Varnish is a clear paint consisting of a binder dissolved in a solvent . It can be applied as the last layer on a painting for aesthetic reasons or as a protective coating . Depending on the subject and epoch , the term has a slightly different meaning: In painting technology , it describes the paint and binding agent linseed oil varnish , while in painting and painting restoration it is understood to be a transparent coating to protect paintings , especially oil paintings .
In the 18th century was understood varnish all clear coatings, ie both boiled linseed oil and resin solutions ( shellac in alcohol) and Wasserfirnisse ( gum arabic easily in water or hide glue in water), and thus also what today as paint or glaze is called . The term varnish only emerged with the increased use of shellac after 1800, whereby from then on the word varnish was mainly used only for special coatings such as painting varnish, linseed oil varnish or as a synonym for patina .
There are varnishes based on oil, resin, turpentine oil and alcohol . A regional characteristic is varnish made from chia oil , which is particularly valued in Mexican painting. In the 19th century, artists also liked to use lightly tinted varnishes to make new paintings yellow and therefore look older. Hence the modern use of the term patina , which was originally just the Italian term for "varnish".
Also in the black-figure vase painting used clay slip (Glanzton) is known in older literature as a varnish. The paint slip consists of the same material as the vessel and only differs in the particle size; only after the fire does it get its black color.
Varnish (Middle High German also virnīs , Latin vernix ) is derived from the Italian vernice through medieval Latin Veronica (in the 8th century also veronix ), the medium Greek Beronike , pronounced Veronike , probably by Berenice , today Benghazi , a city in the Libyan Cyrenaica . The natural resin sandarak , which was originally used as a varnish, was imported from here. The term came into German through the French word for lacquer , "le vernis", from which the " Vernissage " (opening of an art exhibition) is derived.
The derivation of varnish or vernis (cf. Middle Latin vernisium ) from an alleged proper name "Martin Vernis" is wrong. The term “Vernis Martin” describes all French lacquer work on wood of the 18th century (paneling, carriages, furniture, boxes, etc.). It goes back to the Martin brothers (Guillaume, † 1749; Etienne-Simon, † 1770; Julian, † 1783 and Robert, † 1766). The Martin brothers developed a lacquer which was also known as "Cipolin" and was used to imitate Chinese and Japanese lacquer work . In 1730 (renewed in 1744) Guillaume and Etienne-Simon received the exclusive right to produce "Vernis Martin".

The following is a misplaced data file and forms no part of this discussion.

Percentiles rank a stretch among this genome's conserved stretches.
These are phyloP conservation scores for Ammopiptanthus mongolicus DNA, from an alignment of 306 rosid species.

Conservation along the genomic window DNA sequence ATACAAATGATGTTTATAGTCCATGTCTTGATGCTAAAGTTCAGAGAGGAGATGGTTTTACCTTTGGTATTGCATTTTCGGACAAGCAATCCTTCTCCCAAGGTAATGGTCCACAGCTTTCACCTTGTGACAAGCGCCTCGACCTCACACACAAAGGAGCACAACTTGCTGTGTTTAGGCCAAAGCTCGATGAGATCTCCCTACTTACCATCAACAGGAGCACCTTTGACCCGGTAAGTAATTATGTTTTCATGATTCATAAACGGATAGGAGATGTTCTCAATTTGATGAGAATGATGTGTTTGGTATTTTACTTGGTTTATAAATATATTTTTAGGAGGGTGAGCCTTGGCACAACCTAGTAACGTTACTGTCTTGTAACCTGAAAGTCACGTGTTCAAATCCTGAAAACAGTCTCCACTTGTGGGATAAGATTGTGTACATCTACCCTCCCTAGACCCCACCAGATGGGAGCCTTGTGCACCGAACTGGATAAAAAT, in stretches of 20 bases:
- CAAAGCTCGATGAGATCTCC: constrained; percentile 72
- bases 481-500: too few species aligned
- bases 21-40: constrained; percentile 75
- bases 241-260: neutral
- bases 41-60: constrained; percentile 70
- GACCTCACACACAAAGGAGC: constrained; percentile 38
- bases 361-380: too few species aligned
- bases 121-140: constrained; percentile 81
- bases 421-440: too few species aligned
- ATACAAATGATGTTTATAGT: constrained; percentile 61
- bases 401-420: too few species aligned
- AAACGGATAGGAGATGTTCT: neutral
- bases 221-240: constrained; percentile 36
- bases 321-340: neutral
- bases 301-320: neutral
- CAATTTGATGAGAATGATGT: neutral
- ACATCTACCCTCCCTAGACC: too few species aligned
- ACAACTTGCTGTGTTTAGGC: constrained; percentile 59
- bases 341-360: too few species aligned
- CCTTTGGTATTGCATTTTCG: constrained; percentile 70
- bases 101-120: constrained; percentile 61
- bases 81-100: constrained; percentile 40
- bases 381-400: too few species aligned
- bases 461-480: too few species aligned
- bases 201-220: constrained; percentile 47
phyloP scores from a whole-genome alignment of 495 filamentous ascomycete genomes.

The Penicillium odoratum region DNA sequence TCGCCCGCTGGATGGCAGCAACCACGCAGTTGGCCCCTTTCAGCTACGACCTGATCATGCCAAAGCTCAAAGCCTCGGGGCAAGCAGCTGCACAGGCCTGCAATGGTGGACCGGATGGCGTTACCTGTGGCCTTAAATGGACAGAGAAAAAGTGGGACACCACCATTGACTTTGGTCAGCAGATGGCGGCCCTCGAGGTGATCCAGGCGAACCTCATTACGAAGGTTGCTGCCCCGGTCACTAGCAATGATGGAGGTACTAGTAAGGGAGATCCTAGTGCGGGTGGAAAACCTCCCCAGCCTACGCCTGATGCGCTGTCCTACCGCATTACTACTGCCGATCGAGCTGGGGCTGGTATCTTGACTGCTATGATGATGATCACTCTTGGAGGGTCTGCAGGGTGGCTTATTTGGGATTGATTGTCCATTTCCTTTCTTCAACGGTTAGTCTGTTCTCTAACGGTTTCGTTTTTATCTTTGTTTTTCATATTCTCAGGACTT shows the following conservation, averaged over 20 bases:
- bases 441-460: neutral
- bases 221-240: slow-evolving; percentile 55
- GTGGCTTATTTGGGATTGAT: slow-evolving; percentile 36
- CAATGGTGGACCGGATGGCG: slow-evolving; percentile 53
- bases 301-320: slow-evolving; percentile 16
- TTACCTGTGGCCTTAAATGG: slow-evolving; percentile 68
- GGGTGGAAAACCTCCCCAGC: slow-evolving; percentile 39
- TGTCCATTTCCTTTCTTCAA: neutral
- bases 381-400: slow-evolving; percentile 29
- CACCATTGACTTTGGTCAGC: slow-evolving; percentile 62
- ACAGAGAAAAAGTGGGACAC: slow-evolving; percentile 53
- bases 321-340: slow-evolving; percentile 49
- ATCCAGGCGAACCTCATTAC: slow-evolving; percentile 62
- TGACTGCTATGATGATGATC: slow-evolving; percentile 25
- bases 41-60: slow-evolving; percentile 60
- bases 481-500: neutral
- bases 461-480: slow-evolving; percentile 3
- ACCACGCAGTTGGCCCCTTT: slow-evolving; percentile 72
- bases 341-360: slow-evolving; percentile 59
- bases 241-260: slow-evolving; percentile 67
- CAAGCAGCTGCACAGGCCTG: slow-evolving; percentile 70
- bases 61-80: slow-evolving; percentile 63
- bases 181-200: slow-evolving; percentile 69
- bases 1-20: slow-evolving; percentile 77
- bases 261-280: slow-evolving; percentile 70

In painting it can happen that the base or the lower layers of paint soak up part of the binding agent of the upper layer of paint , making the upper layer appear matt. By applying an intermediate varnish, the loss of binder can be compensated and the desired degree of gloss can be set. The intermediate varnish should not contain any wax , as this hinders the adhesion of further layers of paint.
The final varnish is applied as the top layer of a picture to protect the paint application and to ensure a uniform gloss effect. If the varnish can be washed off with water or a solvent without affecting the underlying layers of paint, it can be renewed later. A good varnish preserves the painting and allows the colors to develop. It should be highly transparent and not yellow .
The following are used in particular:
- Mastic varnish is the classic, slightly yellowish, glossy natural resin varnish
- Dammar varnish, dammar is a natural resin . Dammar provides a high-gloss surface with an enamel-like deep gloss, as the old masters preferred.
- Beeswax is a natural preservative and provides a satin gloss.
- Resin -Firnis
- ^ Varnish. In: Angela Weyer et al. (Ed.): EwaGlos. European Illustrated Glossary Of Conservation Terms For Wall Paintings And Architectural Surfaces . English Definitions with translations into Bulgarian, Croatian, French, German, Hungarian, Italian, Polish, Romanian, Spanish and Turkish. Michael Imhof, Petersberg 2015, ISBN 978-3-7319-0260-7 , p. 64 , doi : 10.5165 / hawk-hhg / 233 ( download ).
- ^ Le (nouveau) Petit Robert, dictionnaire alphabétique et analogique de la langue française, Paris, 2000, ISBN 2-85036-668-4 .